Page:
Harnessing 'Big Data' for business value
Everywhere you look today, the impact of data analytics is becoming more apparent. Examples abound. You see data analytics in play when you watch IBM's "Watson" beat Jeopardy's human champions, when you see how Billy Beane and "MoneyBall" have changed Major League Baseball, when you receive grocery store receipts with coupons on the back targeted to your buying habits, when Internet search results reflect your Web surfing history. Analytics are changing the way we live. Therein lies value for many businesses, including the power industry.
(For an example of how analytics are being used in revenue protection, read "The Promise (and Application) of Data Analytics" and replay our webcast "Research Revealed: Analytics in Utilities Market Outlook and Forecast." Download the slide deck here.)
The Wall Street Journal, one of the best gauges of where business is today and where it is headed, has recently been featuring more analytics in its coverage. For example, the Journal recently reported that XO Communications experienced a cost savings of between $9 million and $13 million from a single analytics application geared toward reducing customer turnover. And in a recent article titled, "So, What's Your Algorithm?", the newspaper cited how The Schwan Food Company, ubiquitous in my northern California hometown with their colorful delivery trucks, increased revenues by 4 percent after four straight years of flat sales by applying analytics to customer spending patterns.
Utilities, too, are now beginning to realize the power of getting beyond data management to leveraging that data into a more powerful business tool. At the Utility Analytics Institute, every day we are seeing more utilities moving along that learning curve from managing data to extracting value from it. In fact, research conducted during the last quarter of 2011 and published in the Institute's Market Outlook & Forecast indicates that the market for utilities analytics will grow from approximately $500 million in 2011 to nearly $2 billion in 2016. The Market Outlook & Forecast identifies drivers and hurdles to applying analytics and also breaks down this growth across four layers of detail: utility size, type, application area and hardware/software/services spending.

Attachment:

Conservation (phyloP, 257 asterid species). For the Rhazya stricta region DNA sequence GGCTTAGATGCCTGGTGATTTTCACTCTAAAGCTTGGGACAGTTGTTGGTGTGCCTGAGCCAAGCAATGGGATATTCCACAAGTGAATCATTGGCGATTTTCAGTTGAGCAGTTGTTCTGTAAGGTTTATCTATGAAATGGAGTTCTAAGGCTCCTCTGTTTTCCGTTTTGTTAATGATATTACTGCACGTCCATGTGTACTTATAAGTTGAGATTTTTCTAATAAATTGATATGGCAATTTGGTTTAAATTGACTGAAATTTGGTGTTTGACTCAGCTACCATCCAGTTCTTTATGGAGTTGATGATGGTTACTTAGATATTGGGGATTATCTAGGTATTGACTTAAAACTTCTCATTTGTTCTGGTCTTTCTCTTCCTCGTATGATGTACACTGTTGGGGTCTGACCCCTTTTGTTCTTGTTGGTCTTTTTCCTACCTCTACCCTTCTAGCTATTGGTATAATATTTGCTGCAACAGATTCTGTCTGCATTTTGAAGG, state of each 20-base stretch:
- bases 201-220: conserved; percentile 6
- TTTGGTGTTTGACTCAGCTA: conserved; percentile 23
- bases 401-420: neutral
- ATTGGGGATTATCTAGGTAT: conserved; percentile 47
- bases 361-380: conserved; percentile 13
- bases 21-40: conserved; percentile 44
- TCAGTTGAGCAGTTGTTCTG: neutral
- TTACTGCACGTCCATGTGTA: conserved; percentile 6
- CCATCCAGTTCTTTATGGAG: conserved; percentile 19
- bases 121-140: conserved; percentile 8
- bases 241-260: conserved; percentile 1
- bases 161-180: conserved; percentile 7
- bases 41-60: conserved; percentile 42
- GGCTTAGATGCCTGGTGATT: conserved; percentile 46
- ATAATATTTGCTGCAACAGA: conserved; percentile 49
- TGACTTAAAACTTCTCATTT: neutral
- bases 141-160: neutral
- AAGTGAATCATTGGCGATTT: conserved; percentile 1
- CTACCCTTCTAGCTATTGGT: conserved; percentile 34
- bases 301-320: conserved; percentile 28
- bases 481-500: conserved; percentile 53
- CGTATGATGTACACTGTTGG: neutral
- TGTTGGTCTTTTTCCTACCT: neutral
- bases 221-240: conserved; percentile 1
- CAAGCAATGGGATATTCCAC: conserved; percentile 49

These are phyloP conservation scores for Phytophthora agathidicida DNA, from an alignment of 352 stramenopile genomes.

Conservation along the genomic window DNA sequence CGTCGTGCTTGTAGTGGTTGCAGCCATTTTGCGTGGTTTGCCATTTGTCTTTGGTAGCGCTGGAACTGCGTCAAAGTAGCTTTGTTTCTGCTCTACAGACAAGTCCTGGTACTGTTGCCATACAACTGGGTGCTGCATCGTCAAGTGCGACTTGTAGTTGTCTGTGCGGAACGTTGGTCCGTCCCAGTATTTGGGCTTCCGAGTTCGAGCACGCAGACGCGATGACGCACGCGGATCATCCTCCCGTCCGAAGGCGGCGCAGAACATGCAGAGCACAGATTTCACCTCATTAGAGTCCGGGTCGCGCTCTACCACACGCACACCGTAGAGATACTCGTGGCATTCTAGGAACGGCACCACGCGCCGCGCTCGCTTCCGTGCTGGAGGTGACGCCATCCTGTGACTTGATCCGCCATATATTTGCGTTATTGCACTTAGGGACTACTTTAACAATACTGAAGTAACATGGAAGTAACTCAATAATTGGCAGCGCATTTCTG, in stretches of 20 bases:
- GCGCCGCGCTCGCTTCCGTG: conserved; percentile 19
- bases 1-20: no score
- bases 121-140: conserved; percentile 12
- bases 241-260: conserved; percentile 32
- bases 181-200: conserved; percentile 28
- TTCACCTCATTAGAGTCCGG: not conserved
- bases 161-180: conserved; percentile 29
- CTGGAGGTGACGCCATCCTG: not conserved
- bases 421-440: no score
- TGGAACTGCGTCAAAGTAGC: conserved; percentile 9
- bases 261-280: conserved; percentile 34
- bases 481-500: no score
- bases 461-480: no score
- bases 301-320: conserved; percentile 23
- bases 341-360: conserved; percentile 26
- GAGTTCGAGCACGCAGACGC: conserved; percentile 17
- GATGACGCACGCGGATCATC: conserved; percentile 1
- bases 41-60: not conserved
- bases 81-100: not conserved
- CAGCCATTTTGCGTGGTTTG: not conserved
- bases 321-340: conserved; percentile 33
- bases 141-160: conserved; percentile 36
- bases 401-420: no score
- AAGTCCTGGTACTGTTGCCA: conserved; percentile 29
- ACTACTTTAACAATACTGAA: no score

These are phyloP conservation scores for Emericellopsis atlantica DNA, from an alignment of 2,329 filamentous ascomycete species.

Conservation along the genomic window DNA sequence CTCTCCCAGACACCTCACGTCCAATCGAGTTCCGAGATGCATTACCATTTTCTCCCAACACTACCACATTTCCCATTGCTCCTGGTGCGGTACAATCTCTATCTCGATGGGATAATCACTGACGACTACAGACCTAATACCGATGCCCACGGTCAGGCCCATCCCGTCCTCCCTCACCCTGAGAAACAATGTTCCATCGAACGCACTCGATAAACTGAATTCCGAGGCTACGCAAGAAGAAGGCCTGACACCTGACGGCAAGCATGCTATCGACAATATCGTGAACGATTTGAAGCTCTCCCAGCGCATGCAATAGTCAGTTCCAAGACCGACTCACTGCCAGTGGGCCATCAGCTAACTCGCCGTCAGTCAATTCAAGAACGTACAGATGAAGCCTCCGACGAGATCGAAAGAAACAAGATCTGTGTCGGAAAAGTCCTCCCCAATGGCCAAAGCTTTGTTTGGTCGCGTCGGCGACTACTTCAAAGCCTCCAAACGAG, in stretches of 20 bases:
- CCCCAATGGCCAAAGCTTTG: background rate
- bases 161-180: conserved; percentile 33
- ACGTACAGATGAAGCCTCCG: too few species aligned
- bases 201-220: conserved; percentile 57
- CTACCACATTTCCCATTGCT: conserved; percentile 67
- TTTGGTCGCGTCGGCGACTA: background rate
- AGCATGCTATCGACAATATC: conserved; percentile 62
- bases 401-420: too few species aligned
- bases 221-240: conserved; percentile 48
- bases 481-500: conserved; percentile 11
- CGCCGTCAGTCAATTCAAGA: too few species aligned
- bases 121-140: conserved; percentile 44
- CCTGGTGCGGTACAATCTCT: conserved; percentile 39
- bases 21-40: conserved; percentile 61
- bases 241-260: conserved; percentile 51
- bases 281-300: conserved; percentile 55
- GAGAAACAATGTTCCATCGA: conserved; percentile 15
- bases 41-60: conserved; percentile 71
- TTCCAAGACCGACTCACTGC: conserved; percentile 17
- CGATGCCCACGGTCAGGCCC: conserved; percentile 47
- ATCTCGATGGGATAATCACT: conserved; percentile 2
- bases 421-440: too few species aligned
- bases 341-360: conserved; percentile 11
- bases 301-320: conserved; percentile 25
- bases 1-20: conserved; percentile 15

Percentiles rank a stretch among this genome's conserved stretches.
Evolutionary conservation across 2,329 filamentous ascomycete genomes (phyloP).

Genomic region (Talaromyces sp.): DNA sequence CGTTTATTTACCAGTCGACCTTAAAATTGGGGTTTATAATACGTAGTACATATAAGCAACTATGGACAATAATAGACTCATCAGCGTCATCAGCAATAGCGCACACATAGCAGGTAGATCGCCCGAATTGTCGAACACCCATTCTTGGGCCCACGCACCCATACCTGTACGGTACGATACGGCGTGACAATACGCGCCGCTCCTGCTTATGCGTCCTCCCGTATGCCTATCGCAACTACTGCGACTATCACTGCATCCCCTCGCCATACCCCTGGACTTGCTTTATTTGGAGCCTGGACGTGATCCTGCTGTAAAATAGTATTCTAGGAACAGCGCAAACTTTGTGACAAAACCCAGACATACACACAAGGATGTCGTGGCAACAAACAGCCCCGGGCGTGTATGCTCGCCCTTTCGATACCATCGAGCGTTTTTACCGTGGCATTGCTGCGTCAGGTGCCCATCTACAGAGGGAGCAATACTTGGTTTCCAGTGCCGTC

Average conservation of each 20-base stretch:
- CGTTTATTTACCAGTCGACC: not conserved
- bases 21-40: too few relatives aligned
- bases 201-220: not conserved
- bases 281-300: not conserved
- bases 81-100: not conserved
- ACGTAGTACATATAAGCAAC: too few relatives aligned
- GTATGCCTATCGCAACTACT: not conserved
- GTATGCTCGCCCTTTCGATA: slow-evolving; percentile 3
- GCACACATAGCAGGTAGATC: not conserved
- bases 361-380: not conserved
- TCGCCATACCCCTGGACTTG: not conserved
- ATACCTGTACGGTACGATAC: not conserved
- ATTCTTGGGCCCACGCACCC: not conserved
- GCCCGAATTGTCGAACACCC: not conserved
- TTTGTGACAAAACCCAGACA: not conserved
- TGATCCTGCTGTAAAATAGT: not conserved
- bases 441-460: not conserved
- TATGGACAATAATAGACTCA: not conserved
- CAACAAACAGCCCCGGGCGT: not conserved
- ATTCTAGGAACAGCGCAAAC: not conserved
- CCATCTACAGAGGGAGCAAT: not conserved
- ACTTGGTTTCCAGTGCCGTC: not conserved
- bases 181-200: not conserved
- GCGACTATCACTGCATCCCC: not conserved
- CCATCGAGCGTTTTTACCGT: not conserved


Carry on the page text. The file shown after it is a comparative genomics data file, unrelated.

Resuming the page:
But exactly what are analytics in their many forms? Put simply, analytics are technologies and applications that enable utilities to transform data into actionable insights. This process includes three key areas:
- Collecting, managing, cleaning and storing data
- Extracting and analyzing data
- Reporting results
Nuances abound. Analytics include leveraging real-time data sources, bringing together multiple data sources, predicting (not just reporting) and merging new and existing data sources. The ability to predict the future with a degree of certainty is perhaps the most game-changing aspect of analytics.
A few examples leap to mind when considering how utilities are transforming their business with the use of analytics, improving their grid and customer operations both internally and externally.
First consider how utilities manage their customers. With historically data-rich customer information systems (CIS) and the more recent advent of smart meters, utility customer executives have a wealth of data to apply to improving their internal customer operations while also providing more benefit and choice for their customers. We recently interviewed an executive from a CIS solution provider that is building a robust analytics service capability. The company recently worked with a client to improve the client's debt collection processes. The collaboration yielded an annual bottom line improvement to that single business function of $4 million. That is a tangible business change that ought to get your attention.
A second area where the predictive characteristics of analytics are being applied is in managing assets across transmission and distribution infrastructure, which is costly to maintain. While most utilities have been using some type of enterprise asset management (EAM) system for years to help manage these maintenance and operations tasks, the roll-out of the smart grid is providing new opportunities for improvement as the infrastructure becomes smarter. We are starting to see examples at utilities where leveraging newly available data into predictive, condition-based decision making can save millions of dollars each year. The typically expensive management of transformer assets is emerging as a favorite application.
To learn more about how utilities are applying analytics in their organizations to drive business performance and value, I'd like to invite you to attend the Utility Analytics Institute Summit 2012 on February 15-16, 2012 in Orlando, Fla.
Mike Smith is the Vice President of the Utility Analytics Institute. Contact him at email@example.com.
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